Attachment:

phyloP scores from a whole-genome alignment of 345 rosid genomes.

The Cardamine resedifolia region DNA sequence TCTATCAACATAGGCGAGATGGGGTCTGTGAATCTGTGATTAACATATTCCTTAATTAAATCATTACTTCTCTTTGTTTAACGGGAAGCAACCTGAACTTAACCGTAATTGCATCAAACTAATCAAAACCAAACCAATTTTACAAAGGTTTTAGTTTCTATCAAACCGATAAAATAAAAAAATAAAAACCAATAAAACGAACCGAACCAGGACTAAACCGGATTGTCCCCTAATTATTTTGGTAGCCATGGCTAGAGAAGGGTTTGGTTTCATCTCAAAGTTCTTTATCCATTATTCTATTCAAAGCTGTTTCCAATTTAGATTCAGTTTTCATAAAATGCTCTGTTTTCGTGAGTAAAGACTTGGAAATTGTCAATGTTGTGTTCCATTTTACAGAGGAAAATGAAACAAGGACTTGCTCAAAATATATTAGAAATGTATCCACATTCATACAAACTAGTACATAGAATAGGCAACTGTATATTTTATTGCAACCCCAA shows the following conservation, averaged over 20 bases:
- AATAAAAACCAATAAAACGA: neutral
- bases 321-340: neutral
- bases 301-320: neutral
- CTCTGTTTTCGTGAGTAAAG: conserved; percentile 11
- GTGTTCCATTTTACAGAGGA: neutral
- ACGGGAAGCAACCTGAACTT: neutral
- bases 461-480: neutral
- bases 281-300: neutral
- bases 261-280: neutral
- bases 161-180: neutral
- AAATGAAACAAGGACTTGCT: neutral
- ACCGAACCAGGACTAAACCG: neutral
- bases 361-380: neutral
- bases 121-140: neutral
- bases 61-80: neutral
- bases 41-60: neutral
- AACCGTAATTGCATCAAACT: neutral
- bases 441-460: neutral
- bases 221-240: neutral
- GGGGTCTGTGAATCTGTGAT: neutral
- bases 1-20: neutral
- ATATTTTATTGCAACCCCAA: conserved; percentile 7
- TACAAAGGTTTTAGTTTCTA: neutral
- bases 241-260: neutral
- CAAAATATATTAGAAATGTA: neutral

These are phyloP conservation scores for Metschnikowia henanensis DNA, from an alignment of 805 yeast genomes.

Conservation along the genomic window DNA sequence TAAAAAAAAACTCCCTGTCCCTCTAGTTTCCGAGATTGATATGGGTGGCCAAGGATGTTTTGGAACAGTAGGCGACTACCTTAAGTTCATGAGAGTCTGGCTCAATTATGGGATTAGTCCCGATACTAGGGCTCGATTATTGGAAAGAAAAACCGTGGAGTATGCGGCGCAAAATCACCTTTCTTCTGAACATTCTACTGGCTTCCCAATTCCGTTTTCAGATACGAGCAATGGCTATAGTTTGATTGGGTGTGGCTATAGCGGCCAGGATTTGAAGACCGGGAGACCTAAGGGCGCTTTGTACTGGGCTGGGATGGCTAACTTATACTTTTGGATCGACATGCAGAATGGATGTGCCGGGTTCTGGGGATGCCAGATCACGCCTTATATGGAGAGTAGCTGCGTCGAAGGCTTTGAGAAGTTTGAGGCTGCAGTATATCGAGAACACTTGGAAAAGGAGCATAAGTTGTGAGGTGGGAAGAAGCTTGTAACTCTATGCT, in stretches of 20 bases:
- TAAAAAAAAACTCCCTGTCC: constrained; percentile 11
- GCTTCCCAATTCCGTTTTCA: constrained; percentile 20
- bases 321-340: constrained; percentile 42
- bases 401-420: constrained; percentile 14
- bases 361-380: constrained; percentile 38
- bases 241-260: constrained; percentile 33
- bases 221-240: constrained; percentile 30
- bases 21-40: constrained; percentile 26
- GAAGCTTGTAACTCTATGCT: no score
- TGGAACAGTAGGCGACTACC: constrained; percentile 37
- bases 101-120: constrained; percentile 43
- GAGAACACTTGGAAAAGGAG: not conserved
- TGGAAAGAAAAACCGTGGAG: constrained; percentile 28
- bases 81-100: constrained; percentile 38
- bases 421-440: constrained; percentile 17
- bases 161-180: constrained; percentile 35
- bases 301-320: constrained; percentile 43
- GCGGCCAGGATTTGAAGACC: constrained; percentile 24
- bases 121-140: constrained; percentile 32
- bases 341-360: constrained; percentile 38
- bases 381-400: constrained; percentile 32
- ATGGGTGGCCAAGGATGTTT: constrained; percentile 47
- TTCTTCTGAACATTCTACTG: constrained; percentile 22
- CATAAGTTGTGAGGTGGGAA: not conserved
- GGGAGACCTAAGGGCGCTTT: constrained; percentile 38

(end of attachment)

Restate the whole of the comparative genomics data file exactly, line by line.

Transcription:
phyloP scores from a whole-genome alignment of 345 rosid genomes.

The Cardamine resedifolia region DNA sequence TCTATCAACATAGGCGAGATGGGGTCTGTGAATCTGTGATTAACATATTCCTTAATTAAATCATTACTTCTCTTTGTTTAACGGGAAGCAACCTGAACTTAACCGTAATTGCATCAAACTAATCAAAACCAAACCAATTTTACAAAGGTTTTAGTTTCTATCAAACCGATAAAATAAAAAAATAAAAACCAATAAAACGAACCGAACCAGGACTAAACCGGATTGTCCCCTAATTATTTTGGTAGCCATGGCTAGAGAAGGGTTTGGTTTCATCTCAAAGTTCTTTATCCATTATTCTATTCAAAGCTGTTTCCAATTTAGATTCAGTTTTCATAAAATGCTCTGTTTTCGTGAGTAAAGACTTGGAAATTGTCAATGTTGTGTTCCATTTTACAGAGGAAAATGAAACAAGGACTTGCTCAAAATATATTAGAAATGTATCCACATTCATACAAACTAGTACATAGAATAGGCAACTGTATATTTTATTGCAACCCCAA shows the following conservation, averaged over 20 bases:
- AATAAAAACCAATAAAACGA: neutral
- bases 321-340: neutral
- bases 301-320: neutral
- CTCTGTTTTCGTGAGTAAAG: conserved; percentile 11
- GTGTTCCATTTTACAGAGGA: neutral
- ACGGGAAGCAACCTGAACTT: neutral
- bases 461-480: neutral
- bases 281-300: neutral
- bases 261-280: neutral
- bases 161-180: neutral
- AAATGAAACAAGGACTTGCT: neutral
- ACCGAACCAGGACTAAACCG: neutral
- bases 361-380: neutral
- bases 121-140: neutral
- bases 61-80: neutral
- bases 41-60: neutral
- AACCGTAATTGCATCAAACT: neutral
- bases 441-460: neutral
- bases 221-240: neutral
- GGGGTCTGTGAATCTGTGAT: neutral
- bases 1-20: neutral
- ATATTTTATTGCAACCCCAA: conserved; percentile 7
- TACAAAGGTTTTAGTTTCTA: neutral
- bases 241-260: neutral
- CAAAATATATTAGAAATGTA: neutral

These are phyloP conservation scores for Metschnikowia henanensis DNA, from an alignment of 805 yeast genomes.

Conservation along the genomic window DNA sequence TAAAAAAAAACTCCCTGTCCCTCTAGTTTCCGAGATTGATATGGGTGGCCAAGGATGTTTTGGAACAGTAGGCGACTACCTTAAGTTCATGAGAGTCTGGCTCAATTATGGGATTAGTCCCGATACTAGGGCTCGATTATTGGAAAGAAAAACCGTGGAGTATGCGGCGCAAAATCACCTTTCTTCTGAACATTCTACTGGCTTCCCAATTCCGTTTTCAGATACGAGCAATGGCTATAGTTTGATTGGGTGTGGCTATAGCGGCCAGGATTTGAAGACCGGGAGACCTAAGGGCGCTTTGTACTGGGCTGGGATGGCTAACTTATACTTTTGGATCGACATGCAGAATGGATGTGCCGGGTTCTGGGGATGCCAGATCACGCCTTATATGGAGAGTAGCTGCGTCGAAGGCTTTGAGAAGTTTGAGGCTGCAGTATATCGAGAACACTTGGAAAAGGAGCATAAGTTGTGAGGTGGGAAGAAGCTTGTAACTCTATGCT, in stretches of 20 bases:
- TAAAAAAAAACTCCCTGTCC: constrained; percentile 11
- GCTTCCCAATTCCGTTTTCA: constrained; percentile 20
- bases 321-340: constrained; percentile 42
- bases 401-420: constrained; percentile 14
- bases 361-380: constrained; percentile 38
- bases 241-260: constrained; percentile 33
- bases 221-240: constrained; percentile 30
- bases 21-40: constrained; percentile 26
- GAAGCTTGTAACTCTATGCT: no score
- TGGAACAGTAGGCGACTACC: constrained; percentile 37
- bases 101-120: constrained; percentile 43
- GAGAACACTTGGAAAAGGAG: not conserved
- TGGAAAGAAAAACCGTGGAG: constrained; percentile 28
- bases 81-100: constrained; percentile 38
- bases 421-440: constrained; percentile 17
- bases 161-180: constrained; percentile 35
- bases 301-320: constrained; percentile 43
- GCGGCCAGGATTTGAAGACC: constrained; percentile 24
- bases 121-140: constrained; percentile 32
- bases 341-360: constrained; percentile 38
- bases 381-400: constrained; percentile 32
- ATGGGTGGCCAAGGATGTTT: constrained; percentile 47
- TTCTTCTGAACATTCTACTG: constrained; percentile 22
- CATAAGTTGTGAGGTGGGAA: not conserved
- GGGAGACCTAAGGGCGCTTT: constrained; percentile 38